22.0 Transportation of things..
25.1 Other services..
26.0 Supplies and materials.
31.0 Equipment..........

Object Classification (in thousands of dollars)

1964 actual

Total direct obligations. Reimbursable obligations: 31.0 Equipment...

99.0

Total obligations..

Budget plan
(amounts for procurement actions programed)

1964 actual 1965 estimate

-8,286
-230

44

251 41,369

-161

This appropriation provides for procurement of capital equipment for the Defense Supply Agency and for other Defensewide agencies. The 1966 program includes automated warehouse equipment, electronics and communications equipment, and general and special purpose vehicular equipment.

43,614

89

43,164

150 300

43,614

Note. Reconciliation of budget plan to obligations:

Total budget plan..

Deduct portion of budget plan to be obligated in subsequent years..
Add obligations of prior year budget plans..

Total obligations.

-12,900

1965 1966 estimate estimate

--89 -2,400

11,400

62,000

62,000

62,000

1966 estimate

-11,300

-11,400

Identification code
07-15-1504-0-1-051

24,000

24,000

24,000

1964 actual

65,989
26, 231
23, 142
62, 900

-8,286
-230

-12, 109

-161

14,142

89

43,614

50, 169

1 Reimbursements from non-Federal sources are principally the dollar value of Mutual Security Military Sales to friendly foreign nations (5 U.S.C. 172d-1).

72

Relation of obligations to expenditures:
Obligated balance, start of year..
74 Obligated balance, end of
77 Adjustments in expired accounts..
Expenditures....

year.

90

43,164

150

300

43,614

50,169

-8,516

41,653

17,857 -24,688

34,822

1964 actual 1965 estimate 1966 estimate
52, 202

14, 231

12, 198

Obligations

46,700
20,431
15,031

41,300

1965 estimate

-12.900

-14,142

-89

14,831 11,400

62,000

62,000

62,000

62,900

-12,900

50,000

24,688 -28,688

46,000

AIRCRAFT AND RELATED PROCUREMENT, NAVY
Program and Financing (in thousands of dollars)

1966 estimate

1964 1965 actual estimate

-11,300

-14,831 -11,400

20,231

24,000

24,000

24,000

41,300 -11,300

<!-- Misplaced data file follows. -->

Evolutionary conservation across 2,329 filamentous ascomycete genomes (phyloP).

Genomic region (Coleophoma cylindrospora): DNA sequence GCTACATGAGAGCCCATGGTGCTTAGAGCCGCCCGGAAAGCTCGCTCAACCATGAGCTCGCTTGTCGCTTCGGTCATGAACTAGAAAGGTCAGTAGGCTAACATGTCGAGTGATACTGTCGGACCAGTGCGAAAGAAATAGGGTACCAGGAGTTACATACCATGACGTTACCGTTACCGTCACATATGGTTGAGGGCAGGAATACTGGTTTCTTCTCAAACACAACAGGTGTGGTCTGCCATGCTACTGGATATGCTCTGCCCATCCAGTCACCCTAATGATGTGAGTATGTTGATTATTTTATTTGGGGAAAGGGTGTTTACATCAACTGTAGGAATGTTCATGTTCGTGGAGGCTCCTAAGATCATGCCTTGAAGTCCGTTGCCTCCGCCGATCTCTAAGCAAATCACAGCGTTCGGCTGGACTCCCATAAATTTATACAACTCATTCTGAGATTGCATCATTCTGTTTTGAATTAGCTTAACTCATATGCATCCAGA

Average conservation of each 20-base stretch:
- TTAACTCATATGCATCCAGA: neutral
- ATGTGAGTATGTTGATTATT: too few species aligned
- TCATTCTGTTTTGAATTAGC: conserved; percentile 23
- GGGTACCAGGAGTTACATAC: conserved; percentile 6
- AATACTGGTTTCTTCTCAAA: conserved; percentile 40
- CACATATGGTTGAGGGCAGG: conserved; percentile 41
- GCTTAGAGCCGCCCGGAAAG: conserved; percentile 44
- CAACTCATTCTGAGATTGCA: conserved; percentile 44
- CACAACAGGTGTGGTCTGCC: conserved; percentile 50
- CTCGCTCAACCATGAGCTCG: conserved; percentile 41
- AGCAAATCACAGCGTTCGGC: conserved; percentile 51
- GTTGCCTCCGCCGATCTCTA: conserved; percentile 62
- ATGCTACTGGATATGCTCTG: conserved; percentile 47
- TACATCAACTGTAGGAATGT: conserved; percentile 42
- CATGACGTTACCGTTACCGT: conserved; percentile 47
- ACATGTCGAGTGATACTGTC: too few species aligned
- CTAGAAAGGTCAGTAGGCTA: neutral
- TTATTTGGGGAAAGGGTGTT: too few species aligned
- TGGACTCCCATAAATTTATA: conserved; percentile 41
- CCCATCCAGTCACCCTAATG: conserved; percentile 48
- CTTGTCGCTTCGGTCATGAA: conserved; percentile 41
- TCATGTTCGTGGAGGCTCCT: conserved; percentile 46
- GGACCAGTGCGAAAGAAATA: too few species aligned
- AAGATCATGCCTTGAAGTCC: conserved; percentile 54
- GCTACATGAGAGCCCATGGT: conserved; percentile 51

30,000

28,688

-18,688

40,000

RESEARCH, DEVELOPMENT, TEST, AND

EVALUATION

1966 estimate

182,130 103,803 63,803 -43,803 -103,803 -63.803

-9,639

68,689 40,000 20,000

341

444

167

75
233
170
49,351 29,219
41,664
50,000
8,505 12,900
50,169
62,900

30,000
11,300

The purpose of the programs funded in this title is to provide the Department of Defense with scientific and 41.300 technological capabilities for the development, test, and improvement of advanced weapons systems and related

[merged small][merged small][ocr errors][merged small][merged small][merged small][merged small][merged small]

equipment and techniques. In pursuit of this objective
a spectrum of investigative and engineering activities is
performed including scientific research, exploratory devel-
opment, design and fabrication of experimental weapons
and equipment, and testing of these items to determine
their military utility. This work is performed in Govern-
ment laboratories, in universities, by industrial contractors,
and by nonprofit organizations.

Appropriations in this title support the research,
development, test, and evaluation activities of Army,
Navy, Air Force, and Defense Agencies, such as Advanced
Research Projects Agency, Defense Atomic Support
Agency, and Defense Communications Agency. Re-
Communications Agency. Re-
search and development related to civil defense responsi-
bilities of the Department of Defense is carried in the
separate title, Civil Defense, in this chapter.

In recent years, a significant portion of Defense funding for research and development has been devoted to the simultaneous development of many large strategic weapons systems, such as Titan, Minuteman, and Polaris. By 1966, however, the development, test, and evaluation

[blocks in formation]